Fig. 2. Light micrograph of fresh saline smear (Fig. 2, A- brightfield) and SEM (Fig. 2, B, C) of dry-fractured Simulium sp. fat body lobe infected with Tuzetia sp.2. Abbreviations: at — anastomosing tubules, svm — sporophorous vesicle membrane, arrow indicates pitted appearance of spore surface. Scale bars: A — 5m, B — 4m, C — 2m.
Amblyospora sp. from Austrosimulium sp. possessed a persistent sporophorous vesicle (Fig. 3, A) so that even after dry-fracturing most of the vesicles retained their integrity (Fig. 3, B). Only sparse remnants of host cell components were apparent in mature infections, most commonly residual mitochondria which persisted in close
association with the parasites long after other host cell constituents had degenerated and disappeared (Fig. 3, C). The sporophorous vesicle membrane was usually constricted around the contents of the vesicle, revealing the outline of the enclosed spores (Fig. 3, C). Sometimes the sporophorous vesicle membrane was partially removed during the dry-fracturing process, providing a clear view of the smooth unornamented surface of the mature spores of that species (Fig. 3, D).
In other sporophorous-vesicle-producing microsporidia the fracture plane created by the dry-fracturing process rarely leaves the sporophorous vesicle intact. Figure 4B shows a cluster of entire sporophorous vesicles and host cell debris on the exposed surface of a dry-fractured Simulium sp. fat body lobe infected with Pleistophora sp. However, more typical views are shown in Figs 4C and 4D where the sporophorous vesicles have themselves been cleaved by the fracture plane creating a honeycomb-like pattern and exposing the numerous spores within each sporophorous vesicle. The infection has almost completely replaced the host tissue (Fig. 4, C), with only diminutive islands of host cell residue visible between the sporophorous vesicle membranes of adjacent vesicles (Fig. 4, D). The broadly oval spores of Pleistophora sp. were smooth and unornamented but numerous small granules produced during sporogenesis were retained in the mature sporophorous vesicle (Fig 4, D).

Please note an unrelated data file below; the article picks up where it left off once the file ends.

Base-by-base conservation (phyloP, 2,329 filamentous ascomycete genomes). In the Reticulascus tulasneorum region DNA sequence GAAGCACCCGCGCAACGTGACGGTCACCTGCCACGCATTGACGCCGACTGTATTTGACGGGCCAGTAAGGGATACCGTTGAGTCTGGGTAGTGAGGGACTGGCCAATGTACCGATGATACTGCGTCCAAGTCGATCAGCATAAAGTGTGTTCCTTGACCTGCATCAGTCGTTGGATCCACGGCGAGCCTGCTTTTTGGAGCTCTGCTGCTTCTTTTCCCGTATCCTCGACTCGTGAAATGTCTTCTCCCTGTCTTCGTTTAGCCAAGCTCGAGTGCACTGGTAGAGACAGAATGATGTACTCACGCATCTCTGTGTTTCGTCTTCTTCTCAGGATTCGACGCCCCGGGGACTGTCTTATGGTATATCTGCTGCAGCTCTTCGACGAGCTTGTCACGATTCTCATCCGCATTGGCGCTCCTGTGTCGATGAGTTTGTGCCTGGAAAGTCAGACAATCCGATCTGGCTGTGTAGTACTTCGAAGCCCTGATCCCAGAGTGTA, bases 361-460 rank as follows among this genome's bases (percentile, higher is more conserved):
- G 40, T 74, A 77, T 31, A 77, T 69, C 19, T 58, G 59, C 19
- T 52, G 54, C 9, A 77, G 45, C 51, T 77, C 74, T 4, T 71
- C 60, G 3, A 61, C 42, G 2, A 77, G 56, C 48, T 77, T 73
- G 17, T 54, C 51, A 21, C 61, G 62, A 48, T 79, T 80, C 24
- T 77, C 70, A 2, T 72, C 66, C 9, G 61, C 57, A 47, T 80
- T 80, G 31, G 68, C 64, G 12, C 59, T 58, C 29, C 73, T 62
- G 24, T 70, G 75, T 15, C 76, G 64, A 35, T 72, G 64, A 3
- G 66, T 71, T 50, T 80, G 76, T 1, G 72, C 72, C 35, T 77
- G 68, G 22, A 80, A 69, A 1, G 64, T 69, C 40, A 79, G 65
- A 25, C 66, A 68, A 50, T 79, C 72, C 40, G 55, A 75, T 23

SEM of dry-fractured specimens confirms the absence of a sporophorous vesicle membrane in Nosema stricklandi from Simulium sp. Figure 5, B shows the pathological impact of this invasive infection with free spores packing the fat body lobe from immediately below its outer membranous sheath. The spores of Nosema stricklandi exhibit distinct surface-sculpting- the mature spores have a wrinkled appearance with irregular ridges running over most of the surface except at one end of the spore where a distinct circumpolar annulus is always present (Fig. 5, C). Living mature spores of this species have an uneven profile when examined by light microscopy (Fig. 5, A) and the wrinkled appearance seen in scanning electron microscopy is therefore not an artefact.
Discussion
Three dimensional images of the surface of microsporidian spores were first obtained using shadowed replicas of the spores of Glugea weis-